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Valuing Small Businesses

by Jackson B
gawdo.com

Small business valuation is very important especially for small enterprises or sole proprietors who are running on a tight budget. To determine the value of a small business, subtract assets from liabilities. For instance, if you own $100k in liabilities and only $30k in assets, your small business’s value is obviously less than its worth. With the asset-based approach, you can get the value of the business by subtracting the liabilities. The good thing with this method is that it doesn’t necessitate a lawyer or business adviser to assist you. All you need is an understanding of how to do it correctly.

A good future earnings, a clear business plan, an experienced accountant or bookkeeper and the right tools are needed when you want to determine the value of a small business. But where do you get these? One of the most popular ways used today is the use of a valuation calculator. With a valuation calculator, all you need to do is enter the data that you need and the software will give you the best estimates based on historical data.

There are two types of valuation approaches used today. There is the market approach, which bases its estimates on current market trends and conditions while the other uses past sales and transactions to project future earnings. The market approach assumes that the buyer of the business will be a motivated buyer; the other assumption is that the seller of the business will be motivated seller. If the buyer or seller of the business cannot be motivated, the valuation will be on the lower side of the estimated value.

There are many types of small business valuation calculator. One of them is the income and profit margin estimator. This is usually used by entrepreneurs who are new in the business market. They use this calculator to find out the profitability of their venture. In addition, this type of small business valuation calculator can also be used by the buyers and sellers to set the price of their assets or liabilities.

Another type of business valuation method used today is the property value approach. Here, the owner of the business is considered as the prospective buyer while banks or private investors are considered as potential lenders. Here, it is important to note that the valuation does not include the market value of the land where the establishment is built. On the other hand, the income-and-profit method considers only the cost of the property. Besides, this involves an accurate computation of the assets and liabilities.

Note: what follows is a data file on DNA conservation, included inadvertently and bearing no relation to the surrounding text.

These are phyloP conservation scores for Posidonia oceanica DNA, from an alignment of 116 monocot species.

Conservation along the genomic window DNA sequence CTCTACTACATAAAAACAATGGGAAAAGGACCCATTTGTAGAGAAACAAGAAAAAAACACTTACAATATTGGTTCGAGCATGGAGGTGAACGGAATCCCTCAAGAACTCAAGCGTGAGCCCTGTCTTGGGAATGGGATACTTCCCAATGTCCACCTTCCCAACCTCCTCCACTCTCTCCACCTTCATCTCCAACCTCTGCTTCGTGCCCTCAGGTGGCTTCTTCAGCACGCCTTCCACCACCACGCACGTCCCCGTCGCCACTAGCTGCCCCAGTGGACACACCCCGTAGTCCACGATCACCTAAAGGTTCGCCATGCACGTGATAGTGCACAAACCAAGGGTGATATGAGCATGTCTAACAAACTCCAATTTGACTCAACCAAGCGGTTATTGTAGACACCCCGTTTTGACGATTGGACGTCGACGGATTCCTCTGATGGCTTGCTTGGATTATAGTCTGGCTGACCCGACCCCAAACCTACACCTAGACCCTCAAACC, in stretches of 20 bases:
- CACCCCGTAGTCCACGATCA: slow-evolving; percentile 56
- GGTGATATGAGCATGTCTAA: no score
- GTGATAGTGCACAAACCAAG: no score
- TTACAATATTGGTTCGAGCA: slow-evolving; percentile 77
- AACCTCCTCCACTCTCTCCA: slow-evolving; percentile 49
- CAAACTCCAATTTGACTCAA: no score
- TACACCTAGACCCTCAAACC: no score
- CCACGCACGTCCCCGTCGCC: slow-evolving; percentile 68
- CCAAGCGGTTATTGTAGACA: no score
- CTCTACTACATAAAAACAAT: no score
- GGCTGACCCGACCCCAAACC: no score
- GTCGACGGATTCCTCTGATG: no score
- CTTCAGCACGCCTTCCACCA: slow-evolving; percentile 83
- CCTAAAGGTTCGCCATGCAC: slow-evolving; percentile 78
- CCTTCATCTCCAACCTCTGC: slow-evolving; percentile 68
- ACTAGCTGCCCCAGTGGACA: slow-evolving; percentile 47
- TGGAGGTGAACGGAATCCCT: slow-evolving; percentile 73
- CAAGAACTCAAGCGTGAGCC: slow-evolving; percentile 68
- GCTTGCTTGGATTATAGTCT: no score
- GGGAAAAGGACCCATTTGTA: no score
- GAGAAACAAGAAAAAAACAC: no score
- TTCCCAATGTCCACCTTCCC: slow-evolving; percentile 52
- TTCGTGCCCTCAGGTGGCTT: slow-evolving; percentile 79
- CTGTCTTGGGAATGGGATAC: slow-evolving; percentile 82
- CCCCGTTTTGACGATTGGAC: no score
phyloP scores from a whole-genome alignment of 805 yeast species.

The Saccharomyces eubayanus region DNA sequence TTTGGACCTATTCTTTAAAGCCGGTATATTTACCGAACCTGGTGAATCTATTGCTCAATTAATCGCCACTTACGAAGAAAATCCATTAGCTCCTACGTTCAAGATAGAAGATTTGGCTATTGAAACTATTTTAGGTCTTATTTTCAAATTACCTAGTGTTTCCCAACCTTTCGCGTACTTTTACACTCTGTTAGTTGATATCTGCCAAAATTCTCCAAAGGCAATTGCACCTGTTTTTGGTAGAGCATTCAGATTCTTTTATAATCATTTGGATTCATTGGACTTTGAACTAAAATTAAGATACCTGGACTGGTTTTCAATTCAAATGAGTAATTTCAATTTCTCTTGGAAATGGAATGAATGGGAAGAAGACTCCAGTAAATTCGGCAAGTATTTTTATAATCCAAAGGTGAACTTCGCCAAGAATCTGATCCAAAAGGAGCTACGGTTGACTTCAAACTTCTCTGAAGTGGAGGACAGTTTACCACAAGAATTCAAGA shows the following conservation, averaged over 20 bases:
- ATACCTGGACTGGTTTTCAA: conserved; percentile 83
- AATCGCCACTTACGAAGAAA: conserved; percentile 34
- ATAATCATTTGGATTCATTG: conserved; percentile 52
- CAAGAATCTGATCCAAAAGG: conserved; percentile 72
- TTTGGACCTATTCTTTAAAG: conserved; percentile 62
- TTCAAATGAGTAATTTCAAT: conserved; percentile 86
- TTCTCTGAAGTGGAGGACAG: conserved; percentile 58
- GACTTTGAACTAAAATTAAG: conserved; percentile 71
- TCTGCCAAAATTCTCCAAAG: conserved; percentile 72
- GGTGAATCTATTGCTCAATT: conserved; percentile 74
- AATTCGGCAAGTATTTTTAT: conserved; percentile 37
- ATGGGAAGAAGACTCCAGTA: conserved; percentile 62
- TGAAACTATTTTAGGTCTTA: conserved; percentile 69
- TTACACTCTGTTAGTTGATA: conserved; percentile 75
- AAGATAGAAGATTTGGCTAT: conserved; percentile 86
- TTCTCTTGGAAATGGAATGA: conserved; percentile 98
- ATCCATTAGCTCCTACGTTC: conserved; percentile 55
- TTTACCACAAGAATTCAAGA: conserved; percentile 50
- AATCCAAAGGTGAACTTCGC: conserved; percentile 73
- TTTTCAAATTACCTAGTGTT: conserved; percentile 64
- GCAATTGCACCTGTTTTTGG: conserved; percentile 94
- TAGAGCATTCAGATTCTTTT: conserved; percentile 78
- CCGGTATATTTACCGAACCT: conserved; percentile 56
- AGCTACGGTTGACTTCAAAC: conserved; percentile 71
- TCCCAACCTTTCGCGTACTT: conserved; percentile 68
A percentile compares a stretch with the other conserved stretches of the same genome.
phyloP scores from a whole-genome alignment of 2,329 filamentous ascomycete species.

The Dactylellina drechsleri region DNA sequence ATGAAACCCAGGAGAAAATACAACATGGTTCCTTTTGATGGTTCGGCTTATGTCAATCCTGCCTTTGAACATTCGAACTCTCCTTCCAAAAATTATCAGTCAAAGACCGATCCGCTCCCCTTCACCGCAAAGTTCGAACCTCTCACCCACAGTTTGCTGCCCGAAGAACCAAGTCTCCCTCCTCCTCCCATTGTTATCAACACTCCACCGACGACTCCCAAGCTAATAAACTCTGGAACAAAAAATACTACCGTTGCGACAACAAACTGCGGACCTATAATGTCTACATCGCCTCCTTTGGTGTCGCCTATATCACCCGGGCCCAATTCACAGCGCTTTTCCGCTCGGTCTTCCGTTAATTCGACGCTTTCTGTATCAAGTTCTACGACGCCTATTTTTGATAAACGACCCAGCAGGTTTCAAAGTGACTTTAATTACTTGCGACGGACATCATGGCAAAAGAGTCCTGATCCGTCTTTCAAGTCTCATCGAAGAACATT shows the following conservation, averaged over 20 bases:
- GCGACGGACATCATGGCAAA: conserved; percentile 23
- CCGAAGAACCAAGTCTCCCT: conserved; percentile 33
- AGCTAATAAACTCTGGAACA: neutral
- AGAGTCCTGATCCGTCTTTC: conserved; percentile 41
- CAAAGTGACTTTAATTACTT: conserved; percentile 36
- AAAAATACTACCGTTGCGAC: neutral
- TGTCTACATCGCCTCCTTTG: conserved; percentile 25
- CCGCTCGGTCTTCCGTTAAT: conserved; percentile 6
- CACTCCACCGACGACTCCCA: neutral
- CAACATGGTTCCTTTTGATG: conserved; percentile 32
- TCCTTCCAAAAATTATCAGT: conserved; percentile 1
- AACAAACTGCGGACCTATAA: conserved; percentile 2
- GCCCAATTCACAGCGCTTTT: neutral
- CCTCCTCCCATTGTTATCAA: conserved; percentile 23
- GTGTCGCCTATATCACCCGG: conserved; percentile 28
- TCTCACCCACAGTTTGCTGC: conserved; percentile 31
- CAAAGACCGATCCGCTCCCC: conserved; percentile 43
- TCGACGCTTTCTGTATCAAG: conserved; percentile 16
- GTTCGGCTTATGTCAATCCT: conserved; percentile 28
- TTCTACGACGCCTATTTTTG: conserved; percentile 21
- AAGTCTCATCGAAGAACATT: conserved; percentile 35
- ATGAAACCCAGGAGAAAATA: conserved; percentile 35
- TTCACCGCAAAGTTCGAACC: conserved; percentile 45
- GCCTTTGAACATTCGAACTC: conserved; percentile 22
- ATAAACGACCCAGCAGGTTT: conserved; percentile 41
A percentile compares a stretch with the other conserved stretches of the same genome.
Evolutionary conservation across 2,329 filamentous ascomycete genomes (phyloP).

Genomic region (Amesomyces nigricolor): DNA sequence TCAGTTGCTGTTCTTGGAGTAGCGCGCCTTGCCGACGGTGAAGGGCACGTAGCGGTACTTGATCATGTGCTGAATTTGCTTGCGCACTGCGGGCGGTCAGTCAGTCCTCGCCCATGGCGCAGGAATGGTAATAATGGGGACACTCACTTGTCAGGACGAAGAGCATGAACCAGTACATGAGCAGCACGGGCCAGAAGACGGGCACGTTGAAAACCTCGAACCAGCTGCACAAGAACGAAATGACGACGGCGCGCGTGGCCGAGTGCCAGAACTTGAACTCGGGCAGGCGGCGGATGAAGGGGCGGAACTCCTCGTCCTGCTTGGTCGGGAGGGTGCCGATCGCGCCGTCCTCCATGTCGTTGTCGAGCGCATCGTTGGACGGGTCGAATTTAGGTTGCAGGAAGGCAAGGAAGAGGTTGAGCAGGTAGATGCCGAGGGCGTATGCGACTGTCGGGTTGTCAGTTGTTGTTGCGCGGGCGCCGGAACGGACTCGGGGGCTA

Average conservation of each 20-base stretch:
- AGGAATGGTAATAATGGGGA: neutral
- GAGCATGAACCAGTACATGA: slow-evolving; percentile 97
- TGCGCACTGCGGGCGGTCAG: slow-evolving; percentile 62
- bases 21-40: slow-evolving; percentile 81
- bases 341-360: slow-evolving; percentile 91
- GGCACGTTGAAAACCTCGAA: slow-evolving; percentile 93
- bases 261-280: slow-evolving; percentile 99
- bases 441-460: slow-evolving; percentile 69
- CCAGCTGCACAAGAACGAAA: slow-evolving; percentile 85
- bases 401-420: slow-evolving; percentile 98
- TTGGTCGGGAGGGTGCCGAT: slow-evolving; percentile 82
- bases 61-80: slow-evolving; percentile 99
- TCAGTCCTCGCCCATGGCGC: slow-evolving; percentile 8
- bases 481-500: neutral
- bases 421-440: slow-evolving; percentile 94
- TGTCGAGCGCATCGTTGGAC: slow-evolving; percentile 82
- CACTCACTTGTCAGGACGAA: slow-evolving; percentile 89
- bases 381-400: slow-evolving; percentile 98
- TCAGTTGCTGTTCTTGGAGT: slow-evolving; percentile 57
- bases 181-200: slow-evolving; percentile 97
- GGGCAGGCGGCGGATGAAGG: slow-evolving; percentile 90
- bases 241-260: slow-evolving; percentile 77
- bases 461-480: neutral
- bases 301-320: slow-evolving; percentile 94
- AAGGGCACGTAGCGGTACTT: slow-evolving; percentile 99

The third common valuation method is the income-and-profit plus depreciation method. Here, the owner of the business is considered as the prospective buyer while banks or private investors are considered as potential lenders. Here, it is important to note that the income-and-profit plus depreciation method uses the latest accounting data and historical earnings and expenses. Besides, it determines the value based on the difference between actual and estimated costs or earnings. The downside of this method is that it uses estimates rather than real data.

The fourth common way of calculating the values of properties or its worth is by using the cash flow method. It is imperative for businesses to calculate their own fair market value (cash flow). It is a practical tool that allows entrepreneurs to determine the true worth of their assets in order to determine whether to sell them or not. The adjusted net income and cash flow method is used in order to determine if the owner of the enterprise can generate enough cash flow to support his operations.

The fifth widely used valuation method is the income-based purchase price method. Here, it divides the total earnings of the corporation by the number of stock holders to get the present value. This method is often used to determine the value of shares or common stock based on the assumption that future earnings will equal the present value of the earnings. If there is no increase in the earnings per share, then the share price would not be raised above the existing shareholders’ equity.

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